GREENVILLE, S.C. — While wearing the champions’ hat, with blue and red confetti sticking to her Louis Vuitton jump suit, Dawn Staley took the microphone and flexed some muscle.
She has transcended her sport. So when Staley speaks, as she did after her No. 1 Gamecocks outlasted Maryland in a physical Elite Eight matchup, winning 86-75, she does so with intent.
“To our wonderful, to our loud fans. This is what an arena is supposed to sound like,” Staley said Monday night, playing to the heavy Gamecocks crowd inside the Bon Secours Wellness Arena. “I hope we can host this every year.”
She meant that as more than a suggestion. But as the architect of the latest dynasty in women’s hoops, now making its third consecutive Final Four trip, Staley may just make the game bend to her wishes.
Women’s college basketball has a new capital, all because of Staley. This will be her program’s fifth Final Four appearance in the last eight tournaments, and when Staley climbs the ladder to cut down the nets, she has to follow a certain protocol. South Carolina has done this so often, she knows the angles she must smile toward to appease the program’s photographers.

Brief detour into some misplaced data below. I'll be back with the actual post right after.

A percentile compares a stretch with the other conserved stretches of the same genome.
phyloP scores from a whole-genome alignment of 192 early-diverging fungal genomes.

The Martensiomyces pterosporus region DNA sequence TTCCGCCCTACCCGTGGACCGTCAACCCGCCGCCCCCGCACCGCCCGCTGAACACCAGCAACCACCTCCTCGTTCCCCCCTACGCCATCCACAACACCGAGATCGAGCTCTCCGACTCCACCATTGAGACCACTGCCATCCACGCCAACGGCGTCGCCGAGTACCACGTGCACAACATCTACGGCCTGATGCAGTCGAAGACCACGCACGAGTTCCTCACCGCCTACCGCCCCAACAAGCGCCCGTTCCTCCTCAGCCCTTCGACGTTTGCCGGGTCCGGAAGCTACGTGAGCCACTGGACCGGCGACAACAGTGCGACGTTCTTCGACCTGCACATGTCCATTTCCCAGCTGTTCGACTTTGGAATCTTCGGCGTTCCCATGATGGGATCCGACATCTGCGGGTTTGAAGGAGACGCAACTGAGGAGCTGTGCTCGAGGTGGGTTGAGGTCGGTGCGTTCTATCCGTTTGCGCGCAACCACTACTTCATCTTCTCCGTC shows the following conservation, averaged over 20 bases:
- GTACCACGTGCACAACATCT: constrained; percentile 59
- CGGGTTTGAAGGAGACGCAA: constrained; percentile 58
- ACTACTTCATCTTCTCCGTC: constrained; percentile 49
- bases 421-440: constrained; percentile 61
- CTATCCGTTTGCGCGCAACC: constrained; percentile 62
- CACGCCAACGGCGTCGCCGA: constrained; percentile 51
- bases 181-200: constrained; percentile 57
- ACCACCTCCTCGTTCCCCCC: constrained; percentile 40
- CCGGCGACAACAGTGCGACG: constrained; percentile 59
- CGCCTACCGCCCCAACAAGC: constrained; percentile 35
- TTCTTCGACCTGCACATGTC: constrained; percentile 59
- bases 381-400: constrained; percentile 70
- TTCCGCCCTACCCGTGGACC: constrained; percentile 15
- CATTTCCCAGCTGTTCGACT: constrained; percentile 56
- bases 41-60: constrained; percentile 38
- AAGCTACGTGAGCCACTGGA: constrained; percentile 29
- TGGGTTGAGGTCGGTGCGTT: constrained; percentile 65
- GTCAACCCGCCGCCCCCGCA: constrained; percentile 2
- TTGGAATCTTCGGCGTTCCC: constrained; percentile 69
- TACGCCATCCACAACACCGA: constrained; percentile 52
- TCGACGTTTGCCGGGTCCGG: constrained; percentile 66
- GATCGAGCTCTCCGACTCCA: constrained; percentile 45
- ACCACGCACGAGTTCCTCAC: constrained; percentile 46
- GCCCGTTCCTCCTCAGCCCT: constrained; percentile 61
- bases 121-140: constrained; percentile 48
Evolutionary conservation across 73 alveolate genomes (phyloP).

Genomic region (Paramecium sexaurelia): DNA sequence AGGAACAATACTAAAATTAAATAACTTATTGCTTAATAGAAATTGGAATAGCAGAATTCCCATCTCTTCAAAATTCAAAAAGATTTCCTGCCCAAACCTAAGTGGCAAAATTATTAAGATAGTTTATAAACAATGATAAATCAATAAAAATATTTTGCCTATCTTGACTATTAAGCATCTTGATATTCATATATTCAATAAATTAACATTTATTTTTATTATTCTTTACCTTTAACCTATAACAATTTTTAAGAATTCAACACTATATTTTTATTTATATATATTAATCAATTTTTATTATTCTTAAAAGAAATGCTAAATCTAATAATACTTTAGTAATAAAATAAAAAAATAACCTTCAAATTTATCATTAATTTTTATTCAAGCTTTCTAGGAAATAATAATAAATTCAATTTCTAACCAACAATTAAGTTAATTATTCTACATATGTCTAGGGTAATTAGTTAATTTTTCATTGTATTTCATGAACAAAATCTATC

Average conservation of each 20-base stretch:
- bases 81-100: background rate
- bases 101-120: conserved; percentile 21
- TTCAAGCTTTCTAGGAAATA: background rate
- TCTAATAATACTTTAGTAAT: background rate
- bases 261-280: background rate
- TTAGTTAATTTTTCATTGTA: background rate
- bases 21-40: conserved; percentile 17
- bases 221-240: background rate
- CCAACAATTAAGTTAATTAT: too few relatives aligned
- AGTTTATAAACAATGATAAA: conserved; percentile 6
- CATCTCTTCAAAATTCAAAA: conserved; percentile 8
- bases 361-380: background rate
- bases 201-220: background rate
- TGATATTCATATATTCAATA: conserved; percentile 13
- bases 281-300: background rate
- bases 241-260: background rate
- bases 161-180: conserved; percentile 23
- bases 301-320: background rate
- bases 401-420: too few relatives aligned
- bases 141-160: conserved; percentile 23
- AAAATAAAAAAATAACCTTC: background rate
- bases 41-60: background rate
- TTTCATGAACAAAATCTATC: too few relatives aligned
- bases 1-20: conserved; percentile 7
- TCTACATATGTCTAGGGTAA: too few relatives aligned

“We’ve got a choreographer to make sure they get the right pictures,” Staley said.
The stars, role players and little-known players of South Carolina, too, have plenty of pieces of nylon for their treasure chests. And although college coaches now must re-recruit their own players to keep them in house and away from the transfer portal, the four seniors in the Gamecocks’ starting lineup (Aliyah Boston, Zia Cooke, Brea Beal and Victaria Saxton) have remained in Columbia, S.C., since their baby-faced freshmen days.
They’ve stayed because they win in South Carolina. They’ve stayed because of her.
“She was fly way before we got here, so let’s get that straight,” Cooke once said about Staley’s sideline attire. “Coach is the GOAT when it comes to putting that … on. She knows what she’s doing.”